MICHAEL PARENTI: It’s a fascinating time, and it’s very relevant. It’s about the very same kind of struggle. John Edwards talks about the two Americas, you could talk about the two Rome’s. It was the same thing. What has come down to us in history is a view of ancient Rome that is totally indebted to the roman ruling class. Most historians today accept the view of Rome that the assassins had, the view of the rich aristocracy, which was to denounce any reformer as a demagogue, and to denounce the agitations of the people as the expressions of a mob and a rabble. And my investigation shows that the roman people weren’t a mob or a rabble. They were masons and carpenters, construction workers and dockers, teamsters and shopkeepers- all sorts of hard working people fighting for things like overthrowing a Kingship, instituting a republic, calling for debt cancellations against usury, calling for decent rents, rent and land controls, and land redistribution... Issues that are very much alive today. So it would be a good journey through time to see these same kinds of very vital issues.
AMY GOODMAN: Who was Julius Caesar, Michael Parenti?
MICHAEL PARENTI: Julius Caesar was an aristocrat who sided with the Roman people. He’s not my hero, but he was one of a long line of what we’ll call populare’s, which were popular leaders who tried to institute these reforms that the people were fighting for. The Gracchi brothers, Claudius and others. Caesar was the last. All of them were assassinated. That’s the way ruling classes work. If the elections don’t go their way, they will just assassinate the winner and escalate. We see the same things happening in Haiti today.
AMY GOODMAN: How was Julius Caesar assassinated?
MICHAEL PARENTI: He was assassinated by Brutus and Cassius, who were not very nice people; I examine them further. Brutus was a ruthless money lender who charged 45% interest, destroyed a whole community that couldn’t meet its debts, and extorted money from others. They killed Caesar because he was making these kinds of reforms: Imposing luxury taxes on the filthy rich, demanding that they use at least one-third of their labor force to be free labor, instead of slave labor. Trying to roll back slave labor and use free labor. He was doing things like this, and any ruling class in history, when it’s faced with reforms, defines these reforms as thievery and dangerous leveling, and sees them as undermining society. And they will go after the reformer, usually by demonizing him/her, calling him/her power hungry, usurper, this, that, and eventually resorting to acts of violence to settle the issue. May I also say that Rome is just fascinating on its own terms. Not just the parallels to today. These people were interesting to deal with…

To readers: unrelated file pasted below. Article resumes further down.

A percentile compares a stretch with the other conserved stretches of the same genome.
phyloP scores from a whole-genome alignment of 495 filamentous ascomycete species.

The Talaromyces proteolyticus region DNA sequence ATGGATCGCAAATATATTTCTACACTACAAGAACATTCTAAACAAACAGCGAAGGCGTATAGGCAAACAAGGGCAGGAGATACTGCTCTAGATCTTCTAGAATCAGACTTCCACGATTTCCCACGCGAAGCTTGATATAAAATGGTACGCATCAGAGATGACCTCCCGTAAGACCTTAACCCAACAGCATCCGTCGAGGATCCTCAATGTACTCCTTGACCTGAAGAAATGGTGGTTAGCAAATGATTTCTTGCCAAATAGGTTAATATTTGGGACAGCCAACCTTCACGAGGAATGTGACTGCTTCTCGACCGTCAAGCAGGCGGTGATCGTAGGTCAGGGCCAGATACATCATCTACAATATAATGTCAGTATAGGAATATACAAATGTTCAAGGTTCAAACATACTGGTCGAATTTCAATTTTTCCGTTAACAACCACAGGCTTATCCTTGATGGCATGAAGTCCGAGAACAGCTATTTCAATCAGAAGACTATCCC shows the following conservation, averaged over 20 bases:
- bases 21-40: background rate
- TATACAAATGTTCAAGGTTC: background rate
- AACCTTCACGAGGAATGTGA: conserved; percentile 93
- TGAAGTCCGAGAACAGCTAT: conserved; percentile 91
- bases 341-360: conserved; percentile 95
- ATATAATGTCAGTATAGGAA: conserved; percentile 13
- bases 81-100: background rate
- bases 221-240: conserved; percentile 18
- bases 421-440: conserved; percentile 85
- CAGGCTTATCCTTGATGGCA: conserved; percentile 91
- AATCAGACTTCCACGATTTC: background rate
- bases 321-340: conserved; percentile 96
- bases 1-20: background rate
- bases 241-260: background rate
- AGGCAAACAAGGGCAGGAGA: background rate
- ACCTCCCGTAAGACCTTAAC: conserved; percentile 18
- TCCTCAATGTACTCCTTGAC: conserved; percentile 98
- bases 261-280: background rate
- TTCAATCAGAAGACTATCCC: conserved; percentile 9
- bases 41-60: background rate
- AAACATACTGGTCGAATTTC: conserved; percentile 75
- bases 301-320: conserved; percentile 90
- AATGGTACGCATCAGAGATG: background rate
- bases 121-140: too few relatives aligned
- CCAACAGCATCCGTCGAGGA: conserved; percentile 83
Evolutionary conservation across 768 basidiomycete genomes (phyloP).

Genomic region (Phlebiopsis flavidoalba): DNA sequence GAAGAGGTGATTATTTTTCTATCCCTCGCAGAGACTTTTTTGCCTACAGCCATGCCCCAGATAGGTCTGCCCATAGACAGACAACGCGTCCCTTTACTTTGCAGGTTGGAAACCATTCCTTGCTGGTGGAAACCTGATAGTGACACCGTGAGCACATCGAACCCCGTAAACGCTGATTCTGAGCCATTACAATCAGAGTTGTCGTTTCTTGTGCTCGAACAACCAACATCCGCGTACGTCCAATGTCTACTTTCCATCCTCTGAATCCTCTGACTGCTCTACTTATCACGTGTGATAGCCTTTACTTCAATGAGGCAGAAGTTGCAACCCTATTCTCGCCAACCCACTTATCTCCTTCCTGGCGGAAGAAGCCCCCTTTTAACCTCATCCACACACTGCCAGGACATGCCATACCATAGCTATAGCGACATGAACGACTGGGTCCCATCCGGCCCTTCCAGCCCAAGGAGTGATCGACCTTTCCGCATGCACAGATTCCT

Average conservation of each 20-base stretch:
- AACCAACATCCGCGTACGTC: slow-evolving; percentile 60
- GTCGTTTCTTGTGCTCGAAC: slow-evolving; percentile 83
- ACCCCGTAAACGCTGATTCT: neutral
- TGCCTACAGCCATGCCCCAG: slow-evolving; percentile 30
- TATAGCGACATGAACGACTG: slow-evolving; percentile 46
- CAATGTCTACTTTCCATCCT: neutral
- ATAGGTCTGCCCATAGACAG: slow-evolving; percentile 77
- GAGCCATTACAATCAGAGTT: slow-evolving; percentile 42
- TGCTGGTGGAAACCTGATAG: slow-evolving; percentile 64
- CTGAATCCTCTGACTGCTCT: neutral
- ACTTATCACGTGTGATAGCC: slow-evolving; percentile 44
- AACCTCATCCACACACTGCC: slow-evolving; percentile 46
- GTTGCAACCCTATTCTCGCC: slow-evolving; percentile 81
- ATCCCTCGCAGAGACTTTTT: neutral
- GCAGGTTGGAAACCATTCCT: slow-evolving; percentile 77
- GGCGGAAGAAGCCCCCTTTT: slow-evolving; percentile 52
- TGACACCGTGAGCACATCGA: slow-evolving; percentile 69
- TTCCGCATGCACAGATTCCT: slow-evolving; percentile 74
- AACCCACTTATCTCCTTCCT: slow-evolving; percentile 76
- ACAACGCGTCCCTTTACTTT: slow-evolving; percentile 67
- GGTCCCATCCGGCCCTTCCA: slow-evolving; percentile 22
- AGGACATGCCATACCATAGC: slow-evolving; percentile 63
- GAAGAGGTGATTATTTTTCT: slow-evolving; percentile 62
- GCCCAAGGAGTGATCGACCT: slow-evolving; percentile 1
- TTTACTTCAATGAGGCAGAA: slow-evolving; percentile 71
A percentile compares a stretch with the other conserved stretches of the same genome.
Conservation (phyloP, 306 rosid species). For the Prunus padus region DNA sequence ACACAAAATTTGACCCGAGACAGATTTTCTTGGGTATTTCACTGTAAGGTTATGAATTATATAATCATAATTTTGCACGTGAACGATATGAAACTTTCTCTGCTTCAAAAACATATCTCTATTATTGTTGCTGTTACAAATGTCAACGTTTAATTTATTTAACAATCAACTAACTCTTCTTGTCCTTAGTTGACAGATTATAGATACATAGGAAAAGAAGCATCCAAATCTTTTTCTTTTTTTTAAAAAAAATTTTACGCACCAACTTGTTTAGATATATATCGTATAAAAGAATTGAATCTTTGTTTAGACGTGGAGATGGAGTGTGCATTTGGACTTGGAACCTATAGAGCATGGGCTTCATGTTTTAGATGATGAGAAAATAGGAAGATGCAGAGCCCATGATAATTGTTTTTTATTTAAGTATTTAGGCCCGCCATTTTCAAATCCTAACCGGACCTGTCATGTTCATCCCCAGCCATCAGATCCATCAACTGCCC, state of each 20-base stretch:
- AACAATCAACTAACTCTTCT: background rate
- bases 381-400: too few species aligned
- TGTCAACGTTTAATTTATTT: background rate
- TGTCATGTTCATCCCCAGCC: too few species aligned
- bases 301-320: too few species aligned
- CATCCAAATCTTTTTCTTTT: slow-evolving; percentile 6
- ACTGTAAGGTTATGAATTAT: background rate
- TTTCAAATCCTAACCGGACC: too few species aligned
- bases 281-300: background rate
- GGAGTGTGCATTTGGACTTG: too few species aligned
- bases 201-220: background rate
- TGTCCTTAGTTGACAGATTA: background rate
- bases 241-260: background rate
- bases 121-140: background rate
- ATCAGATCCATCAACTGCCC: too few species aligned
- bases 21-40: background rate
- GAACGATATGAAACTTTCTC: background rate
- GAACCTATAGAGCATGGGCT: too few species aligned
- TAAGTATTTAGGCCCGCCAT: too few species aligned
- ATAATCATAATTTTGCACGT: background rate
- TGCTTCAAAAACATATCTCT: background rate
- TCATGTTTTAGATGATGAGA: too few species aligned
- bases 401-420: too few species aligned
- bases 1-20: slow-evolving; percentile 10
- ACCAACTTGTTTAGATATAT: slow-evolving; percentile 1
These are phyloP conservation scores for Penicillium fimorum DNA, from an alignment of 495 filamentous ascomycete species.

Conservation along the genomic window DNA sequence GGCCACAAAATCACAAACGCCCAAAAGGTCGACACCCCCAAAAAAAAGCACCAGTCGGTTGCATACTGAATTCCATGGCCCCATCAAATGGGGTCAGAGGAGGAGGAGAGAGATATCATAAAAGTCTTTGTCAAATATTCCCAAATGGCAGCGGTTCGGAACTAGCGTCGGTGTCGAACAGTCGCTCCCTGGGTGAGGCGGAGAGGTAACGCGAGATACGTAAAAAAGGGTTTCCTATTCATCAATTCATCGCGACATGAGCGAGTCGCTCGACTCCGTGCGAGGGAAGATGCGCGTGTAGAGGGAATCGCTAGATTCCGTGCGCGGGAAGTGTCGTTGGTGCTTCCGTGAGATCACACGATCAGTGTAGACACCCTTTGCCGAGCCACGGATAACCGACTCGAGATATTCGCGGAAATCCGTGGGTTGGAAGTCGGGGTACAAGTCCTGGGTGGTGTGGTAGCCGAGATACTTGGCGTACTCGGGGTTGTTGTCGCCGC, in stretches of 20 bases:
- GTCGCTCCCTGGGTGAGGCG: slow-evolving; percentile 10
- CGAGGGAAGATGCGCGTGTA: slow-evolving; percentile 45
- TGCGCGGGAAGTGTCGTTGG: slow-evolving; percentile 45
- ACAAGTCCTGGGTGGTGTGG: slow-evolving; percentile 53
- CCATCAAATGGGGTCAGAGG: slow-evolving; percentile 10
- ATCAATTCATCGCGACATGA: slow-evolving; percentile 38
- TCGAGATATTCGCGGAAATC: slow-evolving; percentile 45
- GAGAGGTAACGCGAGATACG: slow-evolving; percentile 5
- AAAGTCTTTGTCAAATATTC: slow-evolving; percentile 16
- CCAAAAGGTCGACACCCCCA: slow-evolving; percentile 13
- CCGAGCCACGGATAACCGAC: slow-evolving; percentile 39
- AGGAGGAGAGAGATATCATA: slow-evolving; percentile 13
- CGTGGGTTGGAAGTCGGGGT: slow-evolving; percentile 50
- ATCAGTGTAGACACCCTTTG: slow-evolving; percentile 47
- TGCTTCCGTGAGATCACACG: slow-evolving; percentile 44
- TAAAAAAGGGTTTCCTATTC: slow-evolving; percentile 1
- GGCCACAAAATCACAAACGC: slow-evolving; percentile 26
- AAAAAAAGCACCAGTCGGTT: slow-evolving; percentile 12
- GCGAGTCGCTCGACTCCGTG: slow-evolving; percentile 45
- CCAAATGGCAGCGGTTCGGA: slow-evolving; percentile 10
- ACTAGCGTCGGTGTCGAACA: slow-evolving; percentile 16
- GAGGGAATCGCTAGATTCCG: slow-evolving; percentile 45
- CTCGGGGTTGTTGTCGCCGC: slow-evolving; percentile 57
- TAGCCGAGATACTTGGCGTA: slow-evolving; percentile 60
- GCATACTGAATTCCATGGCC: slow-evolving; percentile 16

AMY GOODMAN: What do you think has to be done?
MICHAEL PARENTI: …a lot more interesting than John Kerry or George Bush…go ahead
AMY GOODMAN: Michael Parenti, what do you think has to be done this year? What do you think needs to be done to turn this country around, since clearly that’s what you would like to see?
MICHAEL PARENTI: Massive demonstrations, agitations at all levels on all of these basic issues, and more and more pressuring of the mainstream media to expose the kinds of nefarious things that are being perpetrated by the white house, which not only are bad for the country, but as one of your opening reports pointed out, may even jeopardize the very survival of our globe with global warming. I also believe electoral strategy is not irrelevant. Elections do matter. It does matter who gets elected, contrary to what some people on the militant left will say. It does matter who gets elected. And…
AMY GOODMAN: You might have been described in that place before, the militant left?
MICHAEL PARENTI: Yeah. I think of myself as a militant leftist, and I disagree with other people on the militant left who say it doesn’t matter who gets elected. I mean, I have heard people in A.N.S.W.E.R. say this.
AMY GOODMAN: Do those who say that John Kerry voted to authorize the invasion of Iraq, supported NAFTA, supported…
MICHAEL PARENTI: He still does.
AMY GOODMAN: …supported the USA Patriot Act.
MICHAEL PARENTI: Ralph Nader said it correctly. He is better than Bush, but there’s a lot wanting. As a candidate, I think he will be a very poor candidate. I have never seen John Kerry give anything but an engineered response. "Hello, New Hampshire." The guy is wooden. He’s another Al Gore.
AMY GOODMAN: John Edwards?
MICHAEL PARENTI: John Edwards is vastly better. I have been supporting Dennis Kucinich. If Dennis pulls out of the race, I will definitely go with John Edwards, yeah. I think he would actually make ultimately a stronger candidate than John Kerry.
AMY GOODMAN: What are your plans for this year? How do you plan to be engaged?
MICHAEL PARENTI: Doing the things I do. Going around the country speaking, organizing, agitating, endorsing, doing fund-raisers for groups, going out on demonstrations, writing letters and making phone calls, and listening to Amy Goodman’s Democracy Now!.
AMY GOODMAN: Will you be outside the Republican convention protesting this summer?
MICHAEL PARENTI: Probably not. Ralph Nader is not the only one who is 70 years old, so am I. And I have been arrested and beaten up about four times by the police now. You never know, maybe my son might persuade me to go with him there.
AMY GOODMAN: Michael Parenti’s son is Christian Parenti. Well I want to thank you for being with us. Michael Parenti is the author of "The Assassination of Julius Caesar: A People’s History of Ancient Rome." Among his other books. That does it for today’s program.